|Source: Washington Poison Center|
Pediatric exposures to marijuana reported to the Washington Poison Center (WAPC) are on the rise in our state. As of July 7, 54 cases were reported to the WAPC while in all of 2013 58 cases were reported. As with all poisonings, the WAPC says marijuana poisonings are likely under-reported.
Earlier this year, study results published in JAMA-Pediatrics reported similar problems in Colorado.
Susan Mazor, MD, a pediatric emergency medicine physician at Seattle Children’s Hospital and a medical toxicologist at Children’s and the WAPC, says that it makes sense that as marijuana becomes more available in the community, children’s exposures to the drug increases. “More availability of any poison usually translates to more unintentional poisonings in kids,” she says.
In an editorial accompanying the JAMA-Pediatrics article, a public health response is called for:
The public health community needs to be vigilant for unintended consequences of legalized marijuana, such as increased ingestion by children as reported . . . Unfortunately, as with tobacco, some of the most significant health consequences will likely take years to manifest.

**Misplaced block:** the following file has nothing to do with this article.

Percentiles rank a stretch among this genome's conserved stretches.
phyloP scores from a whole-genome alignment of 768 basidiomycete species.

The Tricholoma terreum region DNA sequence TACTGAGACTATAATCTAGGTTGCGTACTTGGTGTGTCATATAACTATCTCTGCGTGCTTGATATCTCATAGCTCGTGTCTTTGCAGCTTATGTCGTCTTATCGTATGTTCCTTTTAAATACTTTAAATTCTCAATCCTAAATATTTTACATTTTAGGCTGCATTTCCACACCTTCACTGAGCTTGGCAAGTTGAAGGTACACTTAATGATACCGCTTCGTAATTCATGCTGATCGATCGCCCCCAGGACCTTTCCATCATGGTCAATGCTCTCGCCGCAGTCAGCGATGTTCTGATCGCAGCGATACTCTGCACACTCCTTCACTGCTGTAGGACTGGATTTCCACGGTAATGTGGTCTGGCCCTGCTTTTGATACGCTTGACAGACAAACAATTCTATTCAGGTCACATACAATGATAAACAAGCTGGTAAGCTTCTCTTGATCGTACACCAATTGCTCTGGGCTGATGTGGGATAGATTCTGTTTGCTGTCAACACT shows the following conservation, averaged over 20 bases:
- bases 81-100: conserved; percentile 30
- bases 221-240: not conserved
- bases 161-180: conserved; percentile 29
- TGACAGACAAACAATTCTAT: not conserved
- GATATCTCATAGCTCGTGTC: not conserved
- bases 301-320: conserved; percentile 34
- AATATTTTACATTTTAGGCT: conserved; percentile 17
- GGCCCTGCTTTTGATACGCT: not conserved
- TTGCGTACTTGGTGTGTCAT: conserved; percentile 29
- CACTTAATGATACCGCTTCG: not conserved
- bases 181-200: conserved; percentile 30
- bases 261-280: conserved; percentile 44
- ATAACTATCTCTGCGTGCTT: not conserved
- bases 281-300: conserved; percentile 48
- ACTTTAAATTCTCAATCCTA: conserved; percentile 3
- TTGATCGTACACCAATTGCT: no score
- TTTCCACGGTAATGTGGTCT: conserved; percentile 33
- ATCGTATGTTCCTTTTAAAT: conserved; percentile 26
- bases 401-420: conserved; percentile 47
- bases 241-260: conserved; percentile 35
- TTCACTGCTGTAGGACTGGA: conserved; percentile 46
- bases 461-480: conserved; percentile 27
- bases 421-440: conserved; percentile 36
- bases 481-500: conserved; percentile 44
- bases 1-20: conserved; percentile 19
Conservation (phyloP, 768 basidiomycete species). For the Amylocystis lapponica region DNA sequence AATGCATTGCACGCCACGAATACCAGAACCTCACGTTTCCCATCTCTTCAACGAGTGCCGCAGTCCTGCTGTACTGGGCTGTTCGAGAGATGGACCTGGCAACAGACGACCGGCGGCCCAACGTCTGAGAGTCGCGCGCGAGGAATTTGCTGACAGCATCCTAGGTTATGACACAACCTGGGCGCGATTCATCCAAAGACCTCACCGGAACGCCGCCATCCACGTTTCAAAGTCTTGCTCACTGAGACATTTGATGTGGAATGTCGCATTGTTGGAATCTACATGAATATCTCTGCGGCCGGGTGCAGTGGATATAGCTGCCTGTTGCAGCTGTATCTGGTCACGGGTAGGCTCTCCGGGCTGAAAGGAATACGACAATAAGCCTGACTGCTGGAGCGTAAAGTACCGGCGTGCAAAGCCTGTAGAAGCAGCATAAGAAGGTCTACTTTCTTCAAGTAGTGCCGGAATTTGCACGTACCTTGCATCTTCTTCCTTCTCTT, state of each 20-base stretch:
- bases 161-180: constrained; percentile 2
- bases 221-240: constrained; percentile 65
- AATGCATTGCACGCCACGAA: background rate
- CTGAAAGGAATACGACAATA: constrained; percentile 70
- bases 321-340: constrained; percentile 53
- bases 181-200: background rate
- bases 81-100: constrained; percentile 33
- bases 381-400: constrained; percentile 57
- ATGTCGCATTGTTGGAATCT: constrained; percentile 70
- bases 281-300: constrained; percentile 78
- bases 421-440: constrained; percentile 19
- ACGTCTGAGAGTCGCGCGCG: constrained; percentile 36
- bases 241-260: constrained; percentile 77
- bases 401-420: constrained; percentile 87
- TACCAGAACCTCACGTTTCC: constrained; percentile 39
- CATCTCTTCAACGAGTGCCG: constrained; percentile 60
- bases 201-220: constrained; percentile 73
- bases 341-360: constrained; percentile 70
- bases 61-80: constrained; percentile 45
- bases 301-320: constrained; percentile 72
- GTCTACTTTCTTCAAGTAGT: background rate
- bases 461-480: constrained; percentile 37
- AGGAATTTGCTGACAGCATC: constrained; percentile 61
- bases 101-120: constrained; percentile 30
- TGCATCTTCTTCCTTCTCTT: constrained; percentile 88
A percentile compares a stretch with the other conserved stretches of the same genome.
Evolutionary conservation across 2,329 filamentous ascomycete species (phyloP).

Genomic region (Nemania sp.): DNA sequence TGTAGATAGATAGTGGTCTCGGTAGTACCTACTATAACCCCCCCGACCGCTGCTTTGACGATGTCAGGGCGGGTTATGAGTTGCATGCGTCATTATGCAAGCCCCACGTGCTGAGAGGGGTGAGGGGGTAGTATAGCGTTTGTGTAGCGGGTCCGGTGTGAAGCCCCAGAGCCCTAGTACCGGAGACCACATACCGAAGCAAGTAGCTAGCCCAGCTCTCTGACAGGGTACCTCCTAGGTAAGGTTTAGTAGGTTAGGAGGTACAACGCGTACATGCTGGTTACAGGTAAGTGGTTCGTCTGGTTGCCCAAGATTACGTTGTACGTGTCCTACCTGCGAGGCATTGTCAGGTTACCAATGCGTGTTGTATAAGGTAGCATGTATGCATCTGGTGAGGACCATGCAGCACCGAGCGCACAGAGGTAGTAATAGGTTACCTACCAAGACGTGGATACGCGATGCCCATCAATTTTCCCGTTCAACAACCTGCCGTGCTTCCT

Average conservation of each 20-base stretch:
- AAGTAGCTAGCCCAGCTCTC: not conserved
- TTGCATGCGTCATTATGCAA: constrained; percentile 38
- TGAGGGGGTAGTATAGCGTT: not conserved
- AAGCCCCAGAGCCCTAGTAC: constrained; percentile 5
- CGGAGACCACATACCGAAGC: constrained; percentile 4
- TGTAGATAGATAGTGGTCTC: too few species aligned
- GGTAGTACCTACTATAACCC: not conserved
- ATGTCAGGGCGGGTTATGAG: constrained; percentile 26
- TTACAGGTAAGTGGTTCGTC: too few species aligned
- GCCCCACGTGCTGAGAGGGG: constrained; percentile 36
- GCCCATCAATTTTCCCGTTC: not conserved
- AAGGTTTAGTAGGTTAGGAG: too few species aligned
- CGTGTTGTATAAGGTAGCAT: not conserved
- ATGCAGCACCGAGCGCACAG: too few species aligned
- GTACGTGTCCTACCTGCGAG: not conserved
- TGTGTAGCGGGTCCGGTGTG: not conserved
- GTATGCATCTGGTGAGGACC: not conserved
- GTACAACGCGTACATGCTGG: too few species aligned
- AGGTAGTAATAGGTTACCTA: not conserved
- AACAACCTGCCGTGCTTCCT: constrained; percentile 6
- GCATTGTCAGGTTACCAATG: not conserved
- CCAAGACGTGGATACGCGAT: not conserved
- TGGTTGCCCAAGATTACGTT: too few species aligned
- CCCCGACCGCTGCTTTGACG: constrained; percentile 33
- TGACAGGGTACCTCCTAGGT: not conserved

In the meantime, we can inform the public about the known harms of marijuana even in states where use has been made legal. This has been happening with tobacco. While rates of adolescent tobacco use remain unacceptably high, they have fallen dramatically since their peak in 1996. It is nearly impossible to be sentient in 2013 and not know about the health consequences of tobacco. Anecdotally, nearly all of the patients treated in the Adolescent Substance Abuse Program at Boston Children’s Hospital who use tobacco would like to quit because of health concerns, while few adolescents can understand why we advise them to stop using marijuana. The skyrocketing rates of adolescent marijuana use indicate that we are losing an important public health battle and we have a lot of work to do if we want to reverse these trends.
While our state has made available education materials encouraging parents to talk to their children about not using marijuana, education also needs to be done about the availability of marijuana in homes. Since I-502 funding for marijuana education campaigns has yet to come in, other sources of funding need to be found by policy makers on the state and local levels.
As we know from experiences with alcohol and tobacco, and is evident with these latest reports about marijuana, increased availability of a drug is harmful to children. Limiting availability is one step policy makers can take to ensure that fewer children are exposed to marijuana. Keeping the number of retail recreational marijuana stores as it is now and eliminating medical marijuana stores is good public health policy.